Imatges de pÓgina
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the garrison marched out with all the honours of war: and a cessation of arms immediately ensued. By this time the Russian auxiliaries, to the number of thirty-seven thousand, commanded by prince Repnin, had arrived in Moravia, where they were reviewed by their Imperial majesties : then they proceeded to the confines of Franconia, where they were ordered to halt, after they had marched seven hundred miles since the beginning of the year. The French king declared, that should they advance hither, he would demolish the fortifications of Maestricht and Bergen-op-Zoom. This dispute was referred to the plenipotentiaries, who, in the beginning of August, concluded a convention, importing, that the Russian troops should return to their own country; and that the French king should disband an equal number of his forces. The season being far advanced, the Russians were provided with winter quarters in Bohemia and Moravia, where they continued till the spring, when they marched back to Livonia. In the mean time sevenand-thirty thousand French troops were withdrawn from Flanders into Picardy, and the two armies remained quiet till the conclusion of the definitive treaty.

The suspension of arms was proclaimed at London, and in all the capitals of the contracting powers : orders were sent to the respective admirals in different parts of the world, to refrain from hostilities; and a communication of trade and intelligence was again opened between the nations which had been at variance. No material transaction distinguished the campaign in Italy. The French and Spanish troops who had joined the Genoese in the territories of the republic, amounted to thirty thousand men, under the direction of the duke de Richelieu, who was sent from France to assume that command, on the death of the duke de Boufflers; while mareschal de Belleisle, at the head of fifty thousand men, covered the western Riviera, which was threatened with an invasion by forty thousand Austrians and Piedmontese, under general Leutruin. At the same time general Brown, with a more numerous army, prepared to reenter the eastern Riviera, and recommence the siege of Genoa. But these intended operations were prevented by an armistice, which took place as soon as the belligerent powers had acceded to the preliminaries.

♡ XXXII. In the East Indies, rear-admiral Boscawen undertook the siege of Pondicherry, which, in the month of August, he blocked up by sea with his squadron, and invested by land with a small army of four thousand Europeans, and about two thousand natives of that country. He pro-secuted the enterprise with great spirit, and took the fort of Area Coupan, at the distance of three miles from the town: then he made his approaches to the place, against which he opened batteries, while it was bombarded and cannonaded by the shipping. But the fortifications were so strong, the garrison so numerous, and the engineers of the enemy so expert in their profession, that he made very little progress, and sustained considerable damage. At length, his army being diminished by sickness, and the rainy season approaching, he ordered the artillery and stores to be reembarked; and 'raising the siege on the sixth day of October, returned to fort St. David, after having lost about a thousand men in this expedition. In the sequel, several ships of his squadron, and above twelve hundred sailors, perished in a hurricane. The naval force of Great Britain was more successful in the West Indies. Rear-admiral Knowles, with a squadron of eight ships, attacked fort Lewis, on the south side of Hispaniola, which after a warm action of three hours was surrendered on capitulation, and dismantled. Then he made an abortive attempt upon St. Jago de Cuba, and returned to Jamaica, extremely chagrined at his disappointment, which he imputed to the misconduct of captain Dent, who was tried in England by a court martial, and honourably acquitted. On the first day of October, the same admiral cruising in the neighbourhood of the Havannah, with eight ships of the line, encountered a Spanish squadron of nearly the same strength, under the command of the admirals Reggio and Spinola. The engagement began between two and three o'clock in the afternoon, and continued with intervals till eight in the evening, when the enemy retired to the Havannah, with the loss of two ships ; one of which struck to the British admiral, and the other was, two days after, set on fire by her own commander, that she might not fall into the hands of the English. Mr. Knowles taxed some of his captains with misbehaviour, and they recriminated on his conduct. On their return to Eng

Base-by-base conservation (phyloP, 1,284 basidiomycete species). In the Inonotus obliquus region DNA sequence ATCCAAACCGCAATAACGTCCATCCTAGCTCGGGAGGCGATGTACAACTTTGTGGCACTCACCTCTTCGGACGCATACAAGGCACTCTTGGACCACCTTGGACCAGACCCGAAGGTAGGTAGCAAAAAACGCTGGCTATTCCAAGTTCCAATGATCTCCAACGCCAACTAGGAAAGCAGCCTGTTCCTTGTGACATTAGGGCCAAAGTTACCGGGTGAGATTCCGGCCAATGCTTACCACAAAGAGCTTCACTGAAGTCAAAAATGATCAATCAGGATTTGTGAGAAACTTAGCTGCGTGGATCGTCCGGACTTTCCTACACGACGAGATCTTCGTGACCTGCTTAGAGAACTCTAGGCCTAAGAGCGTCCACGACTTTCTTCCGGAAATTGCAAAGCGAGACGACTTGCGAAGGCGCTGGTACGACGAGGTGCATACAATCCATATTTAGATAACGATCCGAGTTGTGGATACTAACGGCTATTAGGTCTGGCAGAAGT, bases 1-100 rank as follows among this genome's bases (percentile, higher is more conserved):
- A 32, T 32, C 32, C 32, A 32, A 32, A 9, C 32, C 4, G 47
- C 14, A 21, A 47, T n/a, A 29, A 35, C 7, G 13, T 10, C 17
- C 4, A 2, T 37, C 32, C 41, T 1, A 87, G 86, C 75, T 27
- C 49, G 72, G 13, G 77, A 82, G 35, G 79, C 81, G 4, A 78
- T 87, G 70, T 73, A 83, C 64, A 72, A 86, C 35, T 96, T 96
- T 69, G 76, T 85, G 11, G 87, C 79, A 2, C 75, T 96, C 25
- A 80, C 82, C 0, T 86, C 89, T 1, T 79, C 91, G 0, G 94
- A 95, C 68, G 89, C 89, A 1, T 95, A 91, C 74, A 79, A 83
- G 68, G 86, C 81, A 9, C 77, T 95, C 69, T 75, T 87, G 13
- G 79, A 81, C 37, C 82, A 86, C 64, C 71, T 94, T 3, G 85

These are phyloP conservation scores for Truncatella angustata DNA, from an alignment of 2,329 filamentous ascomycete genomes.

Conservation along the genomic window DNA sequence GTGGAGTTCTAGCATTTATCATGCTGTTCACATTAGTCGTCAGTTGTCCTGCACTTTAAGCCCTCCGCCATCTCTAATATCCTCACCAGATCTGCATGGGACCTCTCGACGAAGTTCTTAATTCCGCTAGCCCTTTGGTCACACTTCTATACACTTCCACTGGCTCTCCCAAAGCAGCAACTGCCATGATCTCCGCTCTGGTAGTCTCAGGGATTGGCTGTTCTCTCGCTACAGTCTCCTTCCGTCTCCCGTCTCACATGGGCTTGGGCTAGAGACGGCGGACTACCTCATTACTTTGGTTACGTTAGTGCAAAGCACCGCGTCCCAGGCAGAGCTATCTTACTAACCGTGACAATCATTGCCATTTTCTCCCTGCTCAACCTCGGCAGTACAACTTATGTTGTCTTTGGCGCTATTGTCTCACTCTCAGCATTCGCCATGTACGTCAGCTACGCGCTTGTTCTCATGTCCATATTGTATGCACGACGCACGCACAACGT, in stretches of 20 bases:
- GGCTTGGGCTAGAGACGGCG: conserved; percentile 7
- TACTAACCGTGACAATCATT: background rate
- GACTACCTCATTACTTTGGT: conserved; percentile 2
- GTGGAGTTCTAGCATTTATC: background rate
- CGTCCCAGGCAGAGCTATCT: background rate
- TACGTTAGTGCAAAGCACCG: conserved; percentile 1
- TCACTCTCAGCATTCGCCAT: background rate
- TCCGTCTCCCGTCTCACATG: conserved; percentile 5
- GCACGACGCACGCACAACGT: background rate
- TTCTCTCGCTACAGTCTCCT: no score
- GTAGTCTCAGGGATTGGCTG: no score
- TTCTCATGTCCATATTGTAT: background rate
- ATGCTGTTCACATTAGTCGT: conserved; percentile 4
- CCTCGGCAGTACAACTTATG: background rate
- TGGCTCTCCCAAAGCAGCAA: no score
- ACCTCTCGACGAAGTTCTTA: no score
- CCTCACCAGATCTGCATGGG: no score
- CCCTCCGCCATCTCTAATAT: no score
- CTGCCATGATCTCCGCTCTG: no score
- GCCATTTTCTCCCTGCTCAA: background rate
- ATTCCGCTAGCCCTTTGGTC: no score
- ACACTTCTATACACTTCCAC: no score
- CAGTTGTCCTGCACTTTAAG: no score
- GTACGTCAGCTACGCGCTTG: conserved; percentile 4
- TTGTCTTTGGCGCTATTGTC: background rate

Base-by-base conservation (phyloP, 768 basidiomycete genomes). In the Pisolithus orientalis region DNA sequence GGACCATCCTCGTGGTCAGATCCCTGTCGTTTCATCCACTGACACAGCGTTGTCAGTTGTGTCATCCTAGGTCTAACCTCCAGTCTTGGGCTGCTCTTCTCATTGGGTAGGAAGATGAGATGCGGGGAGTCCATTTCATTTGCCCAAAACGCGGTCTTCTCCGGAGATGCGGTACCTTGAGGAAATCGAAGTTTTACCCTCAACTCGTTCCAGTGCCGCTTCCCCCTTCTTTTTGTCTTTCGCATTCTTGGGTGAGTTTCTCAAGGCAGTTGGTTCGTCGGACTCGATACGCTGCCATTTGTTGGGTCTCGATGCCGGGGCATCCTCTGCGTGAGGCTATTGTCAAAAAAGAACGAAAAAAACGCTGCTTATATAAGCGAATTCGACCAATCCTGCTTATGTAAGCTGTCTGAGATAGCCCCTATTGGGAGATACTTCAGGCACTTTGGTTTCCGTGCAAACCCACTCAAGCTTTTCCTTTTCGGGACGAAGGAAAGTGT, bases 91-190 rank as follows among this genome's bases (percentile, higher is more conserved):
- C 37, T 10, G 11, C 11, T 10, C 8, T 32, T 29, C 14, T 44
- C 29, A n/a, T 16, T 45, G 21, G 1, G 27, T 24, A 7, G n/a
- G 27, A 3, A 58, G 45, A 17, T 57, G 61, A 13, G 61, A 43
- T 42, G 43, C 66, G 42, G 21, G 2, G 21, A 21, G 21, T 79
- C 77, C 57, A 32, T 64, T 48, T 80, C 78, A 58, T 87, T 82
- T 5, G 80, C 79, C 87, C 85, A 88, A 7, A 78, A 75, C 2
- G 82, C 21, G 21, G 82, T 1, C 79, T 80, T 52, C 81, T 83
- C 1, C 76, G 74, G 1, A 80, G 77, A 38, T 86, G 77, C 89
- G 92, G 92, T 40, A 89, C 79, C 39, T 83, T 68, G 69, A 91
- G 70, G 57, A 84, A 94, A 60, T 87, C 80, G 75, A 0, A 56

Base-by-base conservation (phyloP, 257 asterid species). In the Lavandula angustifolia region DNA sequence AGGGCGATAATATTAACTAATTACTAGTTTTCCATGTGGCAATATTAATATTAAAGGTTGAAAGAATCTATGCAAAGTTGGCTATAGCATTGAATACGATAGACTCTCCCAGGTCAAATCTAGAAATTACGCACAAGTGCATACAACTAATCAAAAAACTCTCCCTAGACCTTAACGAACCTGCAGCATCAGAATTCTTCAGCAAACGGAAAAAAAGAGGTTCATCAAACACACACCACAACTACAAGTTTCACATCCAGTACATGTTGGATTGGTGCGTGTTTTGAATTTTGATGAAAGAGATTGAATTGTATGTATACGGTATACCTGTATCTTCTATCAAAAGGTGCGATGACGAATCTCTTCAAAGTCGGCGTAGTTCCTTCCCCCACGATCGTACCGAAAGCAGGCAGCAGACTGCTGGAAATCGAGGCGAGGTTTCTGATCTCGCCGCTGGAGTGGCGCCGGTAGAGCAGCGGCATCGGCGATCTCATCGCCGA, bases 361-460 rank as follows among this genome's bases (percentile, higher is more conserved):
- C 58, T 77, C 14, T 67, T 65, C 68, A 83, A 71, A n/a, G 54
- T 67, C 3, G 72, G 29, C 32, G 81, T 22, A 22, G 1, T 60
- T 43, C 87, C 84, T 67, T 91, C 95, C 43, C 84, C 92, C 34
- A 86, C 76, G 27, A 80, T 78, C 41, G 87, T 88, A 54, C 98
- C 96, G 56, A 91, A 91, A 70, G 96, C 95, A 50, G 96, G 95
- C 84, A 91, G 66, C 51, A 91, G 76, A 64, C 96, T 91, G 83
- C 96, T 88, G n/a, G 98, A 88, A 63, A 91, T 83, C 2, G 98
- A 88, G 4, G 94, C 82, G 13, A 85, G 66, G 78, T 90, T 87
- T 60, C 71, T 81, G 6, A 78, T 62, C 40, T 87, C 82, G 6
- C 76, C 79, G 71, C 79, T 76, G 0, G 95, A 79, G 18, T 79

land, a court martial was the consequence of the mutual accusations. Those who adhered to the commander, and the others whom he impeached, were inflamed against each other with the most rancorous resentment. The admiral himself did not escape uncensured: two of his captains were reprimanded : but captain Holmes, who had displayed uncommon courage, was honourably acquitted. Their animosities did not end with the court martial. A bloodless encounter happened between the admiral and captain Powlett : but captain Innes and captain Clark, meeting by appointment in Hyde Park with pistols, the former was mortally wounded, and died next morning; the latter was tried, and condemned for murder, but indulged with his majesty's pardon. No naval transaction of any consequence happened in the European seas, during the course of this summer. In January, indeed, the Magnanime, a French ship of the line, was taken in the channel by two English cruisers, after an obstinate engagement: and the privateers took a considerable number of merchant ships from the enemy.